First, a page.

He also mentioned that I was a “good writer,” but that I had a tendency to exaggerate. We then discussed perceptions of memories versus facts. I argued that my memories and perceptions were my own, which made them real. I had the feeling he was trying to give me a compliment, but perhaps it went awry. He closed out the subject of my writing by saying: “Good writers exaggerate – that’s just what they do.”
The chat then turned deeper. We talked about a distant, elderly family member who is ill. The conversation evolved into the importance of health and vitality of those “later years.” He talked about his own Dad’s last days when succumbing to throat and lung cancer. We discussed the difficult balance between the resignation of life and twisted dignity involved with death. There was both sadness and wisdom in his voice.
At that moment it donned on me: I was having a conversation with my Dad. We were tossing the ball once again – only 30 years later. He finally ended the call – as if he had pushed his introverted personality to the limit.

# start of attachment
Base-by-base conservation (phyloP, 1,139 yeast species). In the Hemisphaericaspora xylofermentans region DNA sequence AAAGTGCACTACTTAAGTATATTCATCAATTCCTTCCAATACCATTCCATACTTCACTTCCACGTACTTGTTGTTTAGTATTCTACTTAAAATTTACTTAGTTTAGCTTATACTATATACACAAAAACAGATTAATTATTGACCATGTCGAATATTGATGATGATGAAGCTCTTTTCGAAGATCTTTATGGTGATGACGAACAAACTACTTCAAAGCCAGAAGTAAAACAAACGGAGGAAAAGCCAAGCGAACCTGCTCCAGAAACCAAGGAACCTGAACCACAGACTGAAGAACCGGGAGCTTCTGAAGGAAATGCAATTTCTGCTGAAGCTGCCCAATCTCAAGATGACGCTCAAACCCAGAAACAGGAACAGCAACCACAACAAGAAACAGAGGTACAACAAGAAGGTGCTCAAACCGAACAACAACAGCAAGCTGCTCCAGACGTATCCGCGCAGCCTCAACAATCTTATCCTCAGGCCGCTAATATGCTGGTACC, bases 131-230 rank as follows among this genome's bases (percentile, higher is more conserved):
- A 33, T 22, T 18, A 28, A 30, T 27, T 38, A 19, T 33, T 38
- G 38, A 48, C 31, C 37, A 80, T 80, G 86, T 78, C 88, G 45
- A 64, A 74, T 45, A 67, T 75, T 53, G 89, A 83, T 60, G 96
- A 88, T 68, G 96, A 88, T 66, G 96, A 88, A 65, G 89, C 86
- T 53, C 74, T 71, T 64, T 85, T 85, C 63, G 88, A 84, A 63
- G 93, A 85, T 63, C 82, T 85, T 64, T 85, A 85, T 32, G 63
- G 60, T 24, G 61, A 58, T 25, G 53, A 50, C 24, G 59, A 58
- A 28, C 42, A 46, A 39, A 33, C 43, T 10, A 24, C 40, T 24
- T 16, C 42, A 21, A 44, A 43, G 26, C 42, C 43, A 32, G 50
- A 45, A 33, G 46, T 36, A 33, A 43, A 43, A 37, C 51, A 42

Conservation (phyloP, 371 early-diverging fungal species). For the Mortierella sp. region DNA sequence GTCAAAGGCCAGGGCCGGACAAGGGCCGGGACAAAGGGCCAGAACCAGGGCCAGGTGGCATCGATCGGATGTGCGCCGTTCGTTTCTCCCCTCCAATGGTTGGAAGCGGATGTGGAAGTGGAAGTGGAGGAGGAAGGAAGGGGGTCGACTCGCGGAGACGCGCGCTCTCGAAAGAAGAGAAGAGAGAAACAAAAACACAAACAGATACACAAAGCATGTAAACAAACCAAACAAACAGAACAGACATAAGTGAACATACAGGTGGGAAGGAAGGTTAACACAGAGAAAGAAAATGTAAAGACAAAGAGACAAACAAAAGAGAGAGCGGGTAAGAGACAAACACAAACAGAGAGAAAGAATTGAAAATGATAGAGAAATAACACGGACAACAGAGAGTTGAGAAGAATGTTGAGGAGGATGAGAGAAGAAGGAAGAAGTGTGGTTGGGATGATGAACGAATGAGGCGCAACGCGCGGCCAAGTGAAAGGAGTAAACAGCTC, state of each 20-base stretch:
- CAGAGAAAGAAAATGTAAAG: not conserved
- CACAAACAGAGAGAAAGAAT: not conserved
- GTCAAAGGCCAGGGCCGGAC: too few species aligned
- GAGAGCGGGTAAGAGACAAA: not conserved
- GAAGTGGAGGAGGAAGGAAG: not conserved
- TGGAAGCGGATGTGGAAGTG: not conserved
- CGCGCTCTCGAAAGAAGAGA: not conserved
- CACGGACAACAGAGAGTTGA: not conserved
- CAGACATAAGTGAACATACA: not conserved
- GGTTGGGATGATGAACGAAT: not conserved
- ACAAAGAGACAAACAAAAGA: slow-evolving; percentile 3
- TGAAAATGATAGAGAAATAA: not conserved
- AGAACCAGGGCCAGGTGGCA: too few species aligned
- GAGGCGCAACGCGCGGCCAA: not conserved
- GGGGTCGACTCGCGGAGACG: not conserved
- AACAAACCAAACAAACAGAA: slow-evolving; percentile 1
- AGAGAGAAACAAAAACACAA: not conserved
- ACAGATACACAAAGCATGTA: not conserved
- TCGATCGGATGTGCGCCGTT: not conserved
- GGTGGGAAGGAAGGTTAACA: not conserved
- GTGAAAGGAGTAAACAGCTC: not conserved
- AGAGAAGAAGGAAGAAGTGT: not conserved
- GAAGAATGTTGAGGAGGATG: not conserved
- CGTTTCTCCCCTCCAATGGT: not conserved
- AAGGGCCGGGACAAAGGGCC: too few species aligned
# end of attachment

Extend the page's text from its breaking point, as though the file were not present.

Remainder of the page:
“Kristal, I’ve got to go now,” he said.
“Okay, Dad, I understand…sure,” I said.
“I love you,” I said.
“I love you too,” he said.
“Happy Father’s Day,” I said, before hanging up my phone. I looked at my cell phone in shock at the number of minutes.
So, you could say it was a great Father’s Day with my Dad. Maybe the best – ever.
What type of relationship do (did) you have with your father? Do you soak up those precious moments? What is one of your most memorable times with your father as a child and/or grown up? I’d love to hear!
Editor’s Sidenote: I’d love to introduce you to a new favorite blogger/writer/artist Cindy Ricksgers. I am falling in blogging love with her writing and insights, and I think you will too. Her post entitled “In the Garden With Dad” is absolutely beautiful. That specific post inspired me to write this one. Thank you, Cindy. You are inspiring.
Darkness fell on the bumpy frontage road. The warm summer breeze blew through the open car window. The headlights caught glimpses of swarming bugs. Driving home after watching the new movie “Grease” during the summer of 1978, life seemed perfect at age six.